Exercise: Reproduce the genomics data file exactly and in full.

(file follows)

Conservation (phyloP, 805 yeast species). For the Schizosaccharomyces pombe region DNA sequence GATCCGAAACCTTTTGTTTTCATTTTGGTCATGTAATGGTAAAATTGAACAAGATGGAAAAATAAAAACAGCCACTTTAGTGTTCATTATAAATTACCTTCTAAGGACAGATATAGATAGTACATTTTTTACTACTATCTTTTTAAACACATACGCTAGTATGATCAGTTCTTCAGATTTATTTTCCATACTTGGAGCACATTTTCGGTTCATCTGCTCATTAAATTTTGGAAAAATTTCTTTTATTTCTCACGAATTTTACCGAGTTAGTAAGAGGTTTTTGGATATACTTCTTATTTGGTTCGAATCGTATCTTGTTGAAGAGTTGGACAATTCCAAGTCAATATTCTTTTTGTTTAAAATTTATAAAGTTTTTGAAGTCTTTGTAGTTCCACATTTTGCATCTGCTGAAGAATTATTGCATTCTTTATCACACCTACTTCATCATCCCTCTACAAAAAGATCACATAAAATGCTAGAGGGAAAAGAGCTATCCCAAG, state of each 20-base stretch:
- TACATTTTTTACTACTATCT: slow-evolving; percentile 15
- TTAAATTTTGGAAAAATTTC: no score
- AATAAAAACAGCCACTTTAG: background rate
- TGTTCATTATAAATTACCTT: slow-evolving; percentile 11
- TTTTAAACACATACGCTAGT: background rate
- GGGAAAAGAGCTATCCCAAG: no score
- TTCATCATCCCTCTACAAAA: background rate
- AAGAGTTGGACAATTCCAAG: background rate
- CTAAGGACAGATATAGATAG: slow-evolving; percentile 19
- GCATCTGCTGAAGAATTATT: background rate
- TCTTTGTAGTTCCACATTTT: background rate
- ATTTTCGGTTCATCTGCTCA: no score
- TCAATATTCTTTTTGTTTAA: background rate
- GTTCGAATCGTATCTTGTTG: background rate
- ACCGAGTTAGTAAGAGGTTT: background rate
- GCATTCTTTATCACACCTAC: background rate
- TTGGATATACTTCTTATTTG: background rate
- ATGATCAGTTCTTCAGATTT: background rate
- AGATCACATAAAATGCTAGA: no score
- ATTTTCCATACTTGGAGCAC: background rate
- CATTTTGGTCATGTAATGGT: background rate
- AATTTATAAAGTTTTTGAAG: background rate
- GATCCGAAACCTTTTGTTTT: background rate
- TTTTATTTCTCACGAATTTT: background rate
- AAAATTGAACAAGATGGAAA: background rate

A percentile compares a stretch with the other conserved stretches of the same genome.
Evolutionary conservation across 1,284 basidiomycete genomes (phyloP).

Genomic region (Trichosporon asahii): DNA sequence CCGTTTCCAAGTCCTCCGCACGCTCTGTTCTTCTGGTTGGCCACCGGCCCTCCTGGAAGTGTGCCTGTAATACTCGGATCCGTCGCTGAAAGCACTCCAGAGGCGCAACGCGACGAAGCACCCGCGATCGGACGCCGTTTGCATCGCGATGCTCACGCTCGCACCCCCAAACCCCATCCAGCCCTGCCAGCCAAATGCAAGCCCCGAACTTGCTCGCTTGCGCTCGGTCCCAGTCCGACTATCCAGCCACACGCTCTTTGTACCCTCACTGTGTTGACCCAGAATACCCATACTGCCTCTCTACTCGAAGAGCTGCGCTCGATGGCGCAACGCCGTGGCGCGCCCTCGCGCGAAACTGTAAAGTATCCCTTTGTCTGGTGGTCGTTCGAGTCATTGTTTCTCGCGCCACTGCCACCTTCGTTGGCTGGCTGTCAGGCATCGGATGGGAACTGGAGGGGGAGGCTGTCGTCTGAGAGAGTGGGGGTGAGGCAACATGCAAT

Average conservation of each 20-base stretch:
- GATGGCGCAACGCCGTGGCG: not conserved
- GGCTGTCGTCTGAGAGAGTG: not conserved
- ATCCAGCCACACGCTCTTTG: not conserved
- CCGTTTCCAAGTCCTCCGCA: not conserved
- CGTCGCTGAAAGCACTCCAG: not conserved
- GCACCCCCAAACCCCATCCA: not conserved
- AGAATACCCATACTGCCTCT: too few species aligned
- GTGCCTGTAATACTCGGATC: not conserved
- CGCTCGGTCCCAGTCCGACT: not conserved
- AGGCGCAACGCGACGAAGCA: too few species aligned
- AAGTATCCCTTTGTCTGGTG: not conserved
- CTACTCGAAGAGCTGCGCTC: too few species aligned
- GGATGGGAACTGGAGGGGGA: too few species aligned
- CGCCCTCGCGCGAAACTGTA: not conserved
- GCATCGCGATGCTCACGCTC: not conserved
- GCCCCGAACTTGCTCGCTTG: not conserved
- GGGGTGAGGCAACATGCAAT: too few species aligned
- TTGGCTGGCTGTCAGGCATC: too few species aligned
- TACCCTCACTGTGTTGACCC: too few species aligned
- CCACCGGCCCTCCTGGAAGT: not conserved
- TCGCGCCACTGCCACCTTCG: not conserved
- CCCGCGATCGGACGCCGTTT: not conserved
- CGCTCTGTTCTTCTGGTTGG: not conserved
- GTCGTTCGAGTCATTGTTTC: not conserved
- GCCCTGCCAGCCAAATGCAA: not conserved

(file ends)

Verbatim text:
Conservation (phyloP, 805 yeast species). For the Schizosaccharomyces pombe region DNA sequence GATCCGAAACCTTTTGTTTTCATTTTGGTCATGTAATGGTAAAATTGAACAAGATGGAAAAATAAAAACAGCCACTTTAGTGTTCATTATAAATTACCTTCTAAGGACAGATATAGATAGTACATTTTTTACTACTATCTTTTTAAACACATACGCTAGTATGATCAGTTCTTCAGATTTATTTTCCATACTTGGAGCACATTTTCGGTTCATCTGCTCATTAAATTTTGGAAAAATTTCTTTTATTTCTCACGAATTTTACCGAGTTAGTAAGAGGTTTTTGGATATACTTCTTATTTGGTTCGAATCGTATCTTGTTGAAGAGTTGGACAATTCCAAGTCAATATTCTTTTTGTTTAAAATTTATAAAGTTTTTGAAGTCTTTGTAGTTCCACATTTTGCATCTGCTGAAGAATTATTGCATTCTTTATCACACCTACTTCATCATCCCTCTACAAAAAGATCACATAAAATGCTAGAGGGAAAAGAGCTATCCCAAG, state of each 20-base stretch:
- TACATTTTTTACTACTATCT: slow-evolving; percentile 15
- TTAAATTTTGGAAAAATTTC: no score
- AATAAAAACAGCCACTTTAG: background rate
- TGTTCATTATAAATTACCTT: slow-evolving; percentile 11
- TTTTAAACACATACGCTAGT: background rate
- GGGAAAAGAGCTATCCCAAG: no score
- TTCATCATCCCTCTACAAAA: background rate
- AAGAGTTGGACAATTCCAAG: background rate
- CTAAGGACAGATATAGATAG: slow-evolving; percentile 19
- GCATCTGCTGAAGAATTATT: background rate
- TCTTTGTAGTTCCACATTTT: background rate
- ATTTTCGGTTCATCTGCTCA: no score
- TCAATATTCTTTTTGTTTAA: background rate
- GTTCGAATCGTATCTTGTTG: background rate
- ACCGAGTTAGTAAGAGGTTT: background rate
- GCATTCTTTATCACACCTAC: background rate
- TTGGATATACTTCTTATTTG: background rate
- ATGATCAGTTCTTCAGATTT: background rate
- AGATCACATAAAATGCTAGA: no score
- ATTTTCCATACTTGGAGCAC: background rate
- CATTTTGGTCATGTAATGGT: background rate
- AATTTATAAAGTTTTTGAAG: background rate
- GATCCGAAACCTTTTGTTTT: background rate
- TTTTATTTCTCACGAATTTT: background rate
- AAAATTGAACAAGATGGAAA: background rate

A percentile compares a stretch with the other conserved stretches of the same genome.
Evolutionary conservation across 1,284 basidiomycete genomes (phyloP).

Genomic region (Trichosporon asahii): DNA sequence CCGTTTCCAAGTCCTCCGCACGCTCTGTTCTTCTGGTTGGCCACCGGCCCTCCTGGAAGTGTGCCTGTAATACTCGGATCCGTCGCTGAAAGCACTCCAGAGGCGCAACGCGACGAAGCACCCGCGATCGGACGCCGTTTGCATCGCGATGCTCACGCTCGCACCCCCAAACCCCATCCAGCCCTGCCAGCCAAATGCAAGCCCCGAACTTGCTCGCTTGCGCTCGGTCCCAGTCCGACTATCCAGCCACACGCTCTTTGTACCCTCACTGTGTTGACCCAGAATACCCATACTGCCTCTCTACTCGAAGAGCTGCGCTCGATGGCGCAACGCCGTGGCGCGCCCTCGCGCGAAACTGTAAAGTATCCCTTTGTCTGGTGGTCGTTCGAGTCATTGTTTCTCGCGCCACTGCCACCTTCGTTGGCTGGCTGTCAGGCATCGGATGGGAACTGGAGGGGGAGGCTGTCGTCTGAGAGAGTGGGGGTGAGGCAACATGCAAT

Average conservation of each 20-base stretch:
- GATGGCGCAACGCCGTGGCG: not conserved
- GGCTGTCGTCTGAGAGAGTG: not conserved
- ATCCAGCCACACGCTCTTTG: not conserved
- CCGTTTCCAAGTCCTCCGCA: not conserved
- CGTCGCTGAAAGCACTCCAG: not conserved
- GCACCCCCAAACCCCATCCA: not conserved
- AGAATACCCATACTGCCTCT: too few species aligned
- GTGCCTGTAATACTCGGATC: not conserved
- CGCTCGGTCCCAGTCCGACT: not conserved
- AGGCGCAACGCGACGAAGCA: too few species aligned
- AAGTATCCCTTTGTCTGGTG: not conserved
- CTACTCGAAGAGCTGCGCTC: too few species aligned
- GGATGGGAACTGGAGGGGGA: too few species aligned
- CGCCCTCGCGCGAAACTGTA: not conserved
- GCATCGCGATGCTCACGCTC: not conserved
- GCCCCGAACTTGCTCGCTTG: not conserved
- GGGGTGAGGCAACATGCAAT: too few species aligned
- TTGGCTGGCTGTCAGGCATC: too few species aligned
- TACCCTCACTGTGTTGACCC: too few species aligned
- CCACCGGCCCTCCTGGAAGT: not conserved
- TCGCGCCACTGCCACCTTCG: not conserved
- CCCGCGATCGGACGCCGTTT: not conserved
- CGCTCTGTTCTTCTGGTTGG: not conserved
- GTCGTTCGAGTCATTGTTTC: not conserved
- GCCCTGCCAGCCAAATGCAA: not conserved